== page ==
Rikomagic’s latest TV stick is a bit chunky, but that’s because in addition to two full-sized USB ports, a microSD card slot, an HDMI connector, WiFi and Bluetooth, the Rikomagic V5 has a Ethernet jack.
Update: The Rikomagic V5 is now available from AliExpress for $108.
There are plenty of other sticks like the Rikomagic V5 that you can plug into the HDMI port of your television to run Android apps on the big screen.
But this is one of the few I’ve seen with support for Gigabit Ethernet and 802.11ac WiFi.
The Rikomagic V5 should be available later in November for a little more than $100.
It features 2GB of RAM and 8GB to 16GB of built-in storage. The device is powered by a Rockchip RK3288 processor.
Google recently launched Android TV, a software platform based on Android 5.0 which is designed to bring Android apps to a big screen. The Rikomagic V5 doesn’t run that.
Instead, it ships with Android 4.4 KitKat installed. That’s a mixed blessing. On the one hand devices like this have a user interface that was designed for touchscreen phones and tablets and not for TVs (although many Android boxes and sticks ship with custom app launchers which help a little bit). On the other hand you don’t have to wait for developers to update their Android apps to support Android TV before they become available.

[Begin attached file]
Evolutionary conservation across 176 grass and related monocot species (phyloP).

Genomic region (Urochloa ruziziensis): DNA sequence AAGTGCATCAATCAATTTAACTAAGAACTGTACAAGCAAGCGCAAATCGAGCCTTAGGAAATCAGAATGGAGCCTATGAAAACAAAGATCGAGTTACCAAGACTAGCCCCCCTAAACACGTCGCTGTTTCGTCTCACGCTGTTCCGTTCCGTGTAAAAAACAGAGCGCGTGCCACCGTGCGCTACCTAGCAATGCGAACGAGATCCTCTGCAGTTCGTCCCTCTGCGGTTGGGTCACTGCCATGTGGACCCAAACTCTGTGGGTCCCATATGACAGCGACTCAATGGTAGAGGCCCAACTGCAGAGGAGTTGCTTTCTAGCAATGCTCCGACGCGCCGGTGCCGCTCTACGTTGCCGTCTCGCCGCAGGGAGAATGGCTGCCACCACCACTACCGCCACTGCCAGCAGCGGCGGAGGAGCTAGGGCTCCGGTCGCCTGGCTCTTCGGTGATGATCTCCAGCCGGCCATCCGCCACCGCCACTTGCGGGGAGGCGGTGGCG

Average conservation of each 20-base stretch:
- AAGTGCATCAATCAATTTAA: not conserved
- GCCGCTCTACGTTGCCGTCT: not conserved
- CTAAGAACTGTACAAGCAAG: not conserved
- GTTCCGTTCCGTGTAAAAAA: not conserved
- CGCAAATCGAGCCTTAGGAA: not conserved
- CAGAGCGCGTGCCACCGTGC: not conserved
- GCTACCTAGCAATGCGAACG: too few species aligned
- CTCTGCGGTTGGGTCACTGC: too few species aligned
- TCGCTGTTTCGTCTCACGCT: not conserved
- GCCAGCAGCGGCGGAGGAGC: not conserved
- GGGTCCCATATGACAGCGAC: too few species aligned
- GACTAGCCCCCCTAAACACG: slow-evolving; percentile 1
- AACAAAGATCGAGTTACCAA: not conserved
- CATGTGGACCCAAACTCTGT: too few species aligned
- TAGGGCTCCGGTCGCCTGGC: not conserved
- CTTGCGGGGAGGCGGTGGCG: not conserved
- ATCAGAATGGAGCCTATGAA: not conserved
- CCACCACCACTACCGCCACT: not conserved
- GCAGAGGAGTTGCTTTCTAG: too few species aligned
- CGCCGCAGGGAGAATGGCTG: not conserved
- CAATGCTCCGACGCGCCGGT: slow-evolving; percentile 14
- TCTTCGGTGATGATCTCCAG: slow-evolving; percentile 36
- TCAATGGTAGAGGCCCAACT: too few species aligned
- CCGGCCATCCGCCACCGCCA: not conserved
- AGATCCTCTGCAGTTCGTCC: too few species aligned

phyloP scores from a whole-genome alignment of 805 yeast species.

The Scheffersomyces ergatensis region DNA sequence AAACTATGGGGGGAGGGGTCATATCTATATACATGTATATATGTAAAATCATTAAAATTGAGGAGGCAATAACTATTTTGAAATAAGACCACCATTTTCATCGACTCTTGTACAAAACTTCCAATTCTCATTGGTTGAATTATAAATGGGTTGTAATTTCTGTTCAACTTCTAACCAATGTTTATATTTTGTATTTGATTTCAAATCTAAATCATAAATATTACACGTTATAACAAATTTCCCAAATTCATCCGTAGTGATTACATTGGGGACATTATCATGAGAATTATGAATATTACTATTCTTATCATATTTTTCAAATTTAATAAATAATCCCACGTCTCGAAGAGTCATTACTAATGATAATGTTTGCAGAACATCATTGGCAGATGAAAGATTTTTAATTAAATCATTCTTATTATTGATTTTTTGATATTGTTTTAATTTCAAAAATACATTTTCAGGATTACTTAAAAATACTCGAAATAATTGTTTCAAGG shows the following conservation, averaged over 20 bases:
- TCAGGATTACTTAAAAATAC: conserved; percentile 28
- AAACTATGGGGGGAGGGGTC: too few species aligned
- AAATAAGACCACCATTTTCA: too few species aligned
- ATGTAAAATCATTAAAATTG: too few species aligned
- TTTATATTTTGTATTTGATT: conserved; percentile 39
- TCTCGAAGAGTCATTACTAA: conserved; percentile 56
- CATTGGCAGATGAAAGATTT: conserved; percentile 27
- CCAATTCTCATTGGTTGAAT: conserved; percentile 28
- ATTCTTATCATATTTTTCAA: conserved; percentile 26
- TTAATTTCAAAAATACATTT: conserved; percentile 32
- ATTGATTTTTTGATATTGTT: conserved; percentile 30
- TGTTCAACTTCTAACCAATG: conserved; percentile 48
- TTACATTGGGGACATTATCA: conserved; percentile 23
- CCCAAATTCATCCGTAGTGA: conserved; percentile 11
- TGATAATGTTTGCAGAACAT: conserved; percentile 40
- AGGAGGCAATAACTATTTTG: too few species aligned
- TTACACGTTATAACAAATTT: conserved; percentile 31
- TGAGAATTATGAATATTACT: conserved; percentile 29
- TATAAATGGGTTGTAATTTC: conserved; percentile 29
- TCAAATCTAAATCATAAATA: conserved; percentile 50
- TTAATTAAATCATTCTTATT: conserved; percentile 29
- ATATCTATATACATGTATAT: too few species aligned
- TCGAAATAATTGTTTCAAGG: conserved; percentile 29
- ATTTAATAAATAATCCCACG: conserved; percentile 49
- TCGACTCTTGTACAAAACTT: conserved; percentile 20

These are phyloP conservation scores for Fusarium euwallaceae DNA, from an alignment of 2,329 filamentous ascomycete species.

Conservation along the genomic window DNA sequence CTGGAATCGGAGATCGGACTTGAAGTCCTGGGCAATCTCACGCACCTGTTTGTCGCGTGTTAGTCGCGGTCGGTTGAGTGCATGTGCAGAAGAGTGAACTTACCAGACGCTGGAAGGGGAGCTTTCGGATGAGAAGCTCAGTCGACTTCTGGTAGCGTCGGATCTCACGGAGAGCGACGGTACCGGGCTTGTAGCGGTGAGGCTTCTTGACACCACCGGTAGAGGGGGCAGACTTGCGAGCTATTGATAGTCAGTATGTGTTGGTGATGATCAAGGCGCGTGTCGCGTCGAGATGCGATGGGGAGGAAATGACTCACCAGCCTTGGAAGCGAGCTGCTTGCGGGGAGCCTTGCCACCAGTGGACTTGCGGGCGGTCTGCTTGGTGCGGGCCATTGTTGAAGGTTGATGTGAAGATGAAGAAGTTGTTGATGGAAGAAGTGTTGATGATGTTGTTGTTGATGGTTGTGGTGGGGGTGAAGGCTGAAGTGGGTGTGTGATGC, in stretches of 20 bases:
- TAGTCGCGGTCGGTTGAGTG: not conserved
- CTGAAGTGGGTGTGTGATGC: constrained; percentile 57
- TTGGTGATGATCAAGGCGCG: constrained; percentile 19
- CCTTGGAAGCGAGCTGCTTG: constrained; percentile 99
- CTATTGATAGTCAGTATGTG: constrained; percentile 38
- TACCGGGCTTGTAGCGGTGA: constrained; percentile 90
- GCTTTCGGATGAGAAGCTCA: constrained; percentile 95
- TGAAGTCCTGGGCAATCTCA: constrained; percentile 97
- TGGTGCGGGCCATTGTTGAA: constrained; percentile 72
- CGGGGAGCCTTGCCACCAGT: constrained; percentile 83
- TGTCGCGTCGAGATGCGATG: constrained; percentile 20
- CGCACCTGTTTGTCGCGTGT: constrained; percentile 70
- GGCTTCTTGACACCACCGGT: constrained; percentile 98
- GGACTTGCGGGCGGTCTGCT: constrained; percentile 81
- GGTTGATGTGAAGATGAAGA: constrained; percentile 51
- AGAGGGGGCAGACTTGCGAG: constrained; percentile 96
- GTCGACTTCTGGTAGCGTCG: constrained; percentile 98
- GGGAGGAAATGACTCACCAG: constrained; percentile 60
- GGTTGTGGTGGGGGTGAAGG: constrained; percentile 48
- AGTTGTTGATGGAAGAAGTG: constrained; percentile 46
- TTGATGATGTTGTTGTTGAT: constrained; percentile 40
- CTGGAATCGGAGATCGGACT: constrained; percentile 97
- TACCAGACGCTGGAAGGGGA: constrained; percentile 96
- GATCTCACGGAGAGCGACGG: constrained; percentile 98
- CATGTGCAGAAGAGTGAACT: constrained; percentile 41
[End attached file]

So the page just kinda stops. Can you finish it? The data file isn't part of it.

The V5 comes with full access to the Google Play Store, which means you can download and install many apps that might not officially be supported on an Android TV device like the Google Nexus Player.
Back to that first hand though… some of those apps might be tough to actually use with a remote control rather than a keyboard, mouse, or touchscreen.
Anyway, it’s hard for me not to compare Android boxes and Android TV boxes since I just wrote a 5,000+ word review of the Nexus Player. But if you’re a fan of running the full Android operating system instead of Android TV and you’re just looking for a pocket-sized device with better connectivity options than most other devices in its class, the Rikomagic V5 looks like it could be interesting.
There's usually a bit of a risk with purchasing refurbished products -- basically you're spending money on a device that …
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